Man Operating Truck Lift

Think about it this way …

Seesaws use a fulcrum point (the point where the seesaw meets its support) to balance their load.  People can balance the seesaw by having equal weight on both ends of the seesaw or by adjusting the fulcrum point, sliding it toward the side that weighs less.

How does this principle apply to the working cranes at the port?

In the beginning …

Cranes can lift weights that would be impossible for humans. It is believed the Greeks invented the crane in the sixth century BC, because of evidence found in the stones used to build Greek temples. These early cranes relied on human or animal power.

Bio-Diesel is the Way to Go …

Between November and December of 2006, the Maryland Port Administration weaned its fleet of more than 300 vehicles and equipment from low-sulfur diesel fuel, and began using a unique blend of ultra-low sulfur diesel fuel and bio-diesel fuel. This special mixture burns more cleanly and releases fewer particulates into the air.

Machinery at the Port

Mechanics and Science Help Port Efficiency

Mechanical and structural systems and their applications play a major role at the Port.  Moving goods requires a knowledge of scientific principles of force, motion, center of gravity, and power - just to name a few - and ways to apply these principles to efficiently move cargo from place to place. If people had to use only human strength to move all this cargo,the process of transporting these goods would slow to a standstill.

Thanks to technology and a working knowledge of scientific principles, workers at the Port of Baltimore complete their tasks quickly and efficiently.

Ships today are larger than ever. In order to handle the cargo these ships carry, the Port must have the right equipment. (These larger ships are called post-Panamax, because they were built after the Panamax ships, or ships that could fit through the original Panama Canal. Post-Panamax ships cannot fit through the Canal.) For example, Seagirt Marine Terminal has seven 100-foot gauge Post-Panamax cranes, which are over 20 stories high. Three of these seven cranes are capable of hoisting two containers at once, reducing loading and unloading time significantly.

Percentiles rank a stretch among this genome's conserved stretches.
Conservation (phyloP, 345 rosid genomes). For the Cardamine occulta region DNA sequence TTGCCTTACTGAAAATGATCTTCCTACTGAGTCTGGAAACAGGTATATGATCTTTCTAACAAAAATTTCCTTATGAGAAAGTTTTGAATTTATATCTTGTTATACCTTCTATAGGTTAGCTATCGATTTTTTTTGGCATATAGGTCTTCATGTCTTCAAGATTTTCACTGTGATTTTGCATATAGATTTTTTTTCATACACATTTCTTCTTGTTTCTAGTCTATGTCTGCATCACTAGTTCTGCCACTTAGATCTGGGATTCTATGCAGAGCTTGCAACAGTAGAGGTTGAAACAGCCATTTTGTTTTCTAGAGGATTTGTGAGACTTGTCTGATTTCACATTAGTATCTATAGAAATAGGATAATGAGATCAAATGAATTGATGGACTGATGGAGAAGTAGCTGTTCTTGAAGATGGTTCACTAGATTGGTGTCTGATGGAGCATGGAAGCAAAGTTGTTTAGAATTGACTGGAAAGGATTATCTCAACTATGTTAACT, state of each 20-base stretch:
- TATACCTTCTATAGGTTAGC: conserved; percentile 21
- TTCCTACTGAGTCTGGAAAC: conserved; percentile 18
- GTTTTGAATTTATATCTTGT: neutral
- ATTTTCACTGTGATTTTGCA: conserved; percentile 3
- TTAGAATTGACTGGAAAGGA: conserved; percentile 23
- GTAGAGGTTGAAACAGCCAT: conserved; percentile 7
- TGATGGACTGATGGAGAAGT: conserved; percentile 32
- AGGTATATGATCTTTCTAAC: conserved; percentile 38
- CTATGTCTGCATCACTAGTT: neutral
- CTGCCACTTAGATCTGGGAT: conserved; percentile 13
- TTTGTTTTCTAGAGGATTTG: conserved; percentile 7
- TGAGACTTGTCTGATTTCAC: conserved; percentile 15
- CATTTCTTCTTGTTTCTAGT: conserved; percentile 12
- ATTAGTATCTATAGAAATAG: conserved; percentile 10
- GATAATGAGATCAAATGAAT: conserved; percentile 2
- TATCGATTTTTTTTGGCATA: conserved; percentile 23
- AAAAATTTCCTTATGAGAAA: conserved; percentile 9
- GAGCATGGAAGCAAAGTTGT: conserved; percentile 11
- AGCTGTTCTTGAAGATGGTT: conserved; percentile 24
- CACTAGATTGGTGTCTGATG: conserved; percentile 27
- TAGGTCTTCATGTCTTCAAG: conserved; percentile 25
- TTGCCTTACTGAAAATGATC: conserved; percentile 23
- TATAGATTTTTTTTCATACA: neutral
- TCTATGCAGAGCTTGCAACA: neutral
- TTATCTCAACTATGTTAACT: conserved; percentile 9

Speaking of cranes, the biggest of the bunch at the Port is called Big Red. Big Red is a portable Manitowoc M250T, with a boom length that can extend 170 feet to lift 300 tons of cargo at one time. Counterweights must be used to balance the weight of the cargo the crane is lifting.  Even the ground around Big Red’s feet (called outriggers) has to be shored up with “matting,” twelve-by-twelve inch timbers.

Gantry cranes, or cranes that are able to pick up cargo and then move it along its tracks to another location are also used in the Port. For example, a gantry crane can straddle a ship that is being constructed and load in the ship’s motor. The Port’s gantry cranes are much larger versions of the cranes used in some garages to hoist engines in and out of cars.

Although some of the equipment used at the Port is so huge as to be visible from far away, the Port also depends on teeny, tiny microchips to keep everything running smoothly.

Seagirt Marine Terminal uses an automated computer system that makes it easy to keep track of all the trailers entering the Port.  Whenever trucks enter Seagirt, an electronic sign-bridge over 13 of the 14 inbound lanes directs the drivers to the appropriate lane, where a remote intercom system allows them to quickly exchange information with clerks in the gate house and then quickly continue on their way.